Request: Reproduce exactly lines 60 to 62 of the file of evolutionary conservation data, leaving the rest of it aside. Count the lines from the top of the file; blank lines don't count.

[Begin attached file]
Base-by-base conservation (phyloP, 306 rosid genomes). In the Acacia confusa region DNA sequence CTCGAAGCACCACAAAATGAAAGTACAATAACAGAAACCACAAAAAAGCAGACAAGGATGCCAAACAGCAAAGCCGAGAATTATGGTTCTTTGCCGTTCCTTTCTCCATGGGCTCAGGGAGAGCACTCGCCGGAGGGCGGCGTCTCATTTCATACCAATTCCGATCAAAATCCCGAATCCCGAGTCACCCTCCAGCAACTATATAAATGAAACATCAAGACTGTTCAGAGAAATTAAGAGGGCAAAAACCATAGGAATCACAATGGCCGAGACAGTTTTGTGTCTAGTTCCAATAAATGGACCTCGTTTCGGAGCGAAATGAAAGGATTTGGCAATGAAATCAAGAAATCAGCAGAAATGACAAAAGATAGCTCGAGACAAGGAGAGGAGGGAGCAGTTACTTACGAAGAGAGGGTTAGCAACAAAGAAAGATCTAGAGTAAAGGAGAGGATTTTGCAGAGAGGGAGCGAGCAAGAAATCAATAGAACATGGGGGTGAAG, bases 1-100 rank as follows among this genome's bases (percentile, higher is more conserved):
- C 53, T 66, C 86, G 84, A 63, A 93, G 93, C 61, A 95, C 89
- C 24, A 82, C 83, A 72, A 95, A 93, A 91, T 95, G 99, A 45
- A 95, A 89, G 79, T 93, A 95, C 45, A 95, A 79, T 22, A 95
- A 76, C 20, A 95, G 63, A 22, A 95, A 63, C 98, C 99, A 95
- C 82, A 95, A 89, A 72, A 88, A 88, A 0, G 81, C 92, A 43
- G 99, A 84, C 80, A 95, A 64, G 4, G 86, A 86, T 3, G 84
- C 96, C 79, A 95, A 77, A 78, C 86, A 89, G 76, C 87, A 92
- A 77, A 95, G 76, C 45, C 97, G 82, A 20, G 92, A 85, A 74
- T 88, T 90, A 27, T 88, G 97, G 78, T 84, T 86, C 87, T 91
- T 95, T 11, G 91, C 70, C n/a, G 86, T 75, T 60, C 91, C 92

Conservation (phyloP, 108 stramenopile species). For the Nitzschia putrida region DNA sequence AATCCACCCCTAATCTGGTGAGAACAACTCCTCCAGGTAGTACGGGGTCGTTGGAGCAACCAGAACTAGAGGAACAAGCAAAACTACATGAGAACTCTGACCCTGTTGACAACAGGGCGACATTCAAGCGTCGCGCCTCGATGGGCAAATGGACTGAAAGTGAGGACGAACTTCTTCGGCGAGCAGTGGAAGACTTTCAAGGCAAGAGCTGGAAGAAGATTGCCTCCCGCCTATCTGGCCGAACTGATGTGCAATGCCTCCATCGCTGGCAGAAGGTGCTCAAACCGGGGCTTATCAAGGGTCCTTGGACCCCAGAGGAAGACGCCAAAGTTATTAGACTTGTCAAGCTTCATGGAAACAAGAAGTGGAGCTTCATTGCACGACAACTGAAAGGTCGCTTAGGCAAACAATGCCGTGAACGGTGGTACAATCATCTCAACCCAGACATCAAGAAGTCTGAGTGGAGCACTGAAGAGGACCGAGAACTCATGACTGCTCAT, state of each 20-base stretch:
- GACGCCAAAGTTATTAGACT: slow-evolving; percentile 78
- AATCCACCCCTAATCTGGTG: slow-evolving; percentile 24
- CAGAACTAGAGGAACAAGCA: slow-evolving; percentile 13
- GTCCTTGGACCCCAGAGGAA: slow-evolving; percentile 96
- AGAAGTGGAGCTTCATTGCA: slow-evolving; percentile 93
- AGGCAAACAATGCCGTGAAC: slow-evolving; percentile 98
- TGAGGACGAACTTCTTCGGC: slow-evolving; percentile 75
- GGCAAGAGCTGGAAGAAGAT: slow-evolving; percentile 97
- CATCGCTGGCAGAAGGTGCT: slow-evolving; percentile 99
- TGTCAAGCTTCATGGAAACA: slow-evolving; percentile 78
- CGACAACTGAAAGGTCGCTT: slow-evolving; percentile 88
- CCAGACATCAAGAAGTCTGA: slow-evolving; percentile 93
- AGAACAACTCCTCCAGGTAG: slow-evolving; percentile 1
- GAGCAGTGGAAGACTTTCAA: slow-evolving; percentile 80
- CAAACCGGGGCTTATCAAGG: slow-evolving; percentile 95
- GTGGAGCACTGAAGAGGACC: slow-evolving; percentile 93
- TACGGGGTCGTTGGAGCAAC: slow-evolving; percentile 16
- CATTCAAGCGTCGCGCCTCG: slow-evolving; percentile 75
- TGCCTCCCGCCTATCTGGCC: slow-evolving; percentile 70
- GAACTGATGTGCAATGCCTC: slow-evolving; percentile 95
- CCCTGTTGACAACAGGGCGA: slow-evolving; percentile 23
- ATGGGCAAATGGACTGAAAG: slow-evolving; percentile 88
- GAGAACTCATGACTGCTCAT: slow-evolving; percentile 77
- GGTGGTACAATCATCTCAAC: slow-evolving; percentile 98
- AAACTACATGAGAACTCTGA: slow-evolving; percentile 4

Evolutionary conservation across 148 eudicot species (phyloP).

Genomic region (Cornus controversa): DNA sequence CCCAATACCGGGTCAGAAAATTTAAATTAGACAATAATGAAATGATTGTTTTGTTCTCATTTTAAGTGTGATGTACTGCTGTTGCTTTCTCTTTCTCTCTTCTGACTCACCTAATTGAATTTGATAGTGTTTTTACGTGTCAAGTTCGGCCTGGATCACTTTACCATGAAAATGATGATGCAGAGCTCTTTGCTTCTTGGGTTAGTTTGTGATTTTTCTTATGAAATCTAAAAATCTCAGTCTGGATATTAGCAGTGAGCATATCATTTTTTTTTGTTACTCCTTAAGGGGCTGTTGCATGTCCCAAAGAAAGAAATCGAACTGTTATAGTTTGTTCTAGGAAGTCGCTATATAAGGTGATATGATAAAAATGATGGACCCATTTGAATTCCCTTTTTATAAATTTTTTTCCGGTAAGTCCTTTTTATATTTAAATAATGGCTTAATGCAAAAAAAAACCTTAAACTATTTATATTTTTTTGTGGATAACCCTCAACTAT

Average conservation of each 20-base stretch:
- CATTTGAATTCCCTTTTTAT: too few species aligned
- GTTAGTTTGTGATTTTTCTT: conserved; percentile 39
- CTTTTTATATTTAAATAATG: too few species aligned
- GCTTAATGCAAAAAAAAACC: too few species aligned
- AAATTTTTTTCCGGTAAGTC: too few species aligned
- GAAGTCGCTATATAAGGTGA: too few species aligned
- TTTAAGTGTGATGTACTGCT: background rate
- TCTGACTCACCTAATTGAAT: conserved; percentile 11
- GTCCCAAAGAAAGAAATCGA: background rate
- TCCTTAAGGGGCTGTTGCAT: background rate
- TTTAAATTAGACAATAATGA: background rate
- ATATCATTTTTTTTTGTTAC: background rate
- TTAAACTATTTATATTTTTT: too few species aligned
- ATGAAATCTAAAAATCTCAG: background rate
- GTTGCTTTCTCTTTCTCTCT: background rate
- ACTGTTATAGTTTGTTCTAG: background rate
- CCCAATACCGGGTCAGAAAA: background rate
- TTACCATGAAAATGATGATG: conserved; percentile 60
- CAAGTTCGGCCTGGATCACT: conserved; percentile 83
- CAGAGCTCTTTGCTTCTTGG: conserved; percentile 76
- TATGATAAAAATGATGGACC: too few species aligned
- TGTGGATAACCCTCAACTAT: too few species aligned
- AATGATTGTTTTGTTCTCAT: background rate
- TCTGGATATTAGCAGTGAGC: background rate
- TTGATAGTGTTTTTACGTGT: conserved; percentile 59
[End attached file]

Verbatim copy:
- CAGAGCTCTTTGCTTCTTGG: conserved; percentile 76
- TATGATAAAAATGATGGACC: too few species aligned
- TGTGGATAACCCTCAACTAT: too few species aligned